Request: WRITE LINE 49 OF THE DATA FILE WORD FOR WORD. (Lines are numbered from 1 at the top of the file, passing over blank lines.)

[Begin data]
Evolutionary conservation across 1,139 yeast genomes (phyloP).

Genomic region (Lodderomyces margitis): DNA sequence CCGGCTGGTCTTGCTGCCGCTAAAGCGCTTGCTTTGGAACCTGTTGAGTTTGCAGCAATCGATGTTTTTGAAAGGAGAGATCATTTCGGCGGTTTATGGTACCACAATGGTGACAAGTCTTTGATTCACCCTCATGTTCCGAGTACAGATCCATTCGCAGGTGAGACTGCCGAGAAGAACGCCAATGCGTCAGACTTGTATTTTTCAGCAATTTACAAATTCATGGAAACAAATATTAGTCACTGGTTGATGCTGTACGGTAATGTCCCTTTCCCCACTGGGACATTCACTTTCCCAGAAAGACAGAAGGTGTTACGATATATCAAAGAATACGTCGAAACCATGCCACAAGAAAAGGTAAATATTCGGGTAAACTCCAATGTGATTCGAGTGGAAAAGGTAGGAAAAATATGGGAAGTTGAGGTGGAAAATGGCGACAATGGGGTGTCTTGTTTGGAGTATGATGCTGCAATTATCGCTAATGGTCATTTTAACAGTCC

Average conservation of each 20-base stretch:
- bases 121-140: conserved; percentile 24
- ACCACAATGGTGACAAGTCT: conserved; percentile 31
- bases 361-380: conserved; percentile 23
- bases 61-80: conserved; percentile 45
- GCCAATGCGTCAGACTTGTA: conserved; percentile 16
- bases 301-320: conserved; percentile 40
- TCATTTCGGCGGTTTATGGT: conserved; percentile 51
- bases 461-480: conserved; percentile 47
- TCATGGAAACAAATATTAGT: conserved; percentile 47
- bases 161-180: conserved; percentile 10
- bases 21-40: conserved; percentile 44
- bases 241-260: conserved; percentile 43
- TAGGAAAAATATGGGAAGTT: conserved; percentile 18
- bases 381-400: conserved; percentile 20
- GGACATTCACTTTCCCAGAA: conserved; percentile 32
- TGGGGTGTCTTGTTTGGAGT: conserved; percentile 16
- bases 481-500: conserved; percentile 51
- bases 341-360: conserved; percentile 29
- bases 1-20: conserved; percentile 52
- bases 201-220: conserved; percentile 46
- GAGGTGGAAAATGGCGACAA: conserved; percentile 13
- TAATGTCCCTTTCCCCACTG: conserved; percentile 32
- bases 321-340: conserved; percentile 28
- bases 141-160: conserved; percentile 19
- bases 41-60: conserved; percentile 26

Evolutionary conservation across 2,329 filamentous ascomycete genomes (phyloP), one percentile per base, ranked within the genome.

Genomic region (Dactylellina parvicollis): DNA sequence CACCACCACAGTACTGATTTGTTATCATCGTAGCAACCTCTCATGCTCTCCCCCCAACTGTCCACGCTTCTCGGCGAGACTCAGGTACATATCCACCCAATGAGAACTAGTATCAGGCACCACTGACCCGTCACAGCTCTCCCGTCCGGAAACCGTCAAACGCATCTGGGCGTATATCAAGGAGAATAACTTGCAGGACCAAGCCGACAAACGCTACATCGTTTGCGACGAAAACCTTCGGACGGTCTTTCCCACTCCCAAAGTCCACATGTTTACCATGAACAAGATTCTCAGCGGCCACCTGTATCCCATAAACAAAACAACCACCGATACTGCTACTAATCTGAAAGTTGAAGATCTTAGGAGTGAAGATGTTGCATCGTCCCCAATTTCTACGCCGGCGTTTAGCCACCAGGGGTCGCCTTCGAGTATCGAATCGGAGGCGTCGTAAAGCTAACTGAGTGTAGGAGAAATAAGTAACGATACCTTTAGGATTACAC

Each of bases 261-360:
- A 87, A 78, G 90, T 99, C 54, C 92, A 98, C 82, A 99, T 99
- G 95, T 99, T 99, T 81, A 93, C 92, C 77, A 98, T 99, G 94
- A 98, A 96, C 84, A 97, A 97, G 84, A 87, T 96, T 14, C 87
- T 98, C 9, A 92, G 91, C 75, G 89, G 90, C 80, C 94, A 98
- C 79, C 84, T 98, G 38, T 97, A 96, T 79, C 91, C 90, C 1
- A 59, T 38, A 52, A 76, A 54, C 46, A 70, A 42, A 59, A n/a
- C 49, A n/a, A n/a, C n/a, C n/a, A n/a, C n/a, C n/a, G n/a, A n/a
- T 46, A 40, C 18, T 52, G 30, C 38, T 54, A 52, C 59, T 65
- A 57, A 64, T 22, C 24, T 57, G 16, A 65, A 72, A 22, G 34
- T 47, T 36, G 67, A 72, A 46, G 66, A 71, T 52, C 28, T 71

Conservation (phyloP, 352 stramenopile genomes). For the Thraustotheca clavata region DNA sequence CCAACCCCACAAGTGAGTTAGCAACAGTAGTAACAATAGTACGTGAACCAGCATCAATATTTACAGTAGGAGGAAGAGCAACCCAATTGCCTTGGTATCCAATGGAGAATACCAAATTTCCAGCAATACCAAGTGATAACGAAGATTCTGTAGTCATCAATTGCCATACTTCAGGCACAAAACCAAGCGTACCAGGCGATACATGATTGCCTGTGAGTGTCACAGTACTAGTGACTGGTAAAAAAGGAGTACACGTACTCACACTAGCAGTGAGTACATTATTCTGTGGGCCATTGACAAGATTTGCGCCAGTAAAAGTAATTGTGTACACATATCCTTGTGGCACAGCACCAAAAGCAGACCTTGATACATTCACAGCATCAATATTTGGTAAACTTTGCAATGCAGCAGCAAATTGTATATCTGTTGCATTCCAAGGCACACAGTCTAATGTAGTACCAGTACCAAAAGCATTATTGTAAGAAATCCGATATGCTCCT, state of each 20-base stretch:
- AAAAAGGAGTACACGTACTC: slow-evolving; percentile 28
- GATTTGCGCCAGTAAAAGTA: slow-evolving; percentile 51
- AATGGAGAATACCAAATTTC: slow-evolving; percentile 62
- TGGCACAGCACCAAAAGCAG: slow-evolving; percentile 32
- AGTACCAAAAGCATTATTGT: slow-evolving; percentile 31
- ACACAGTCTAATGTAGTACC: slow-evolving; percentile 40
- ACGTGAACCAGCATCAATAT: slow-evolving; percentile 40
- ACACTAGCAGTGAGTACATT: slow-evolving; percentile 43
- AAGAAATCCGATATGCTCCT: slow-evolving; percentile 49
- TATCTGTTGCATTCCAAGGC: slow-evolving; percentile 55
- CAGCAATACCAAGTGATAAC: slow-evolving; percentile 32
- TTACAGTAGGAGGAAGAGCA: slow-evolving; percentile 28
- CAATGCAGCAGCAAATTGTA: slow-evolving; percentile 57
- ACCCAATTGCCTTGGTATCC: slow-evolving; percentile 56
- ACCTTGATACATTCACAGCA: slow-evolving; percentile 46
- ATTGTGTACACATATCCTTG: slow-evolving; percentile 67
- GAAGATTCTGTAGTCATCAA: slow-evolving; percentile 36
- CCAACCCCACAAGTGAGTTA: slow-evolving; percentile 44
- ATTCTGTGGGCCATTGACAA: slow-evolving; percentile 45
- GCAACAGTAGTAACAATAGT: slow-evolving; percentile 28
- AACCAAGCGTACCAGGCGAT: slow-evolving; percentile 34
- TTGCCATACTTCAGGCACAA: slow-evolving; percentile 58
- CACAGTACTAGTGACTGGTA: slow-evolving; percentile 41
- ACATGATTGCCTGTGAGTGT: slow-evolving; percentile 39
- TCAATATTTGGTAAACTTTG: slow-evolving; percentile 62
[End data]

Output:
- ACGTGAACCAGCATCAATAT: slow-evolving; percentile 40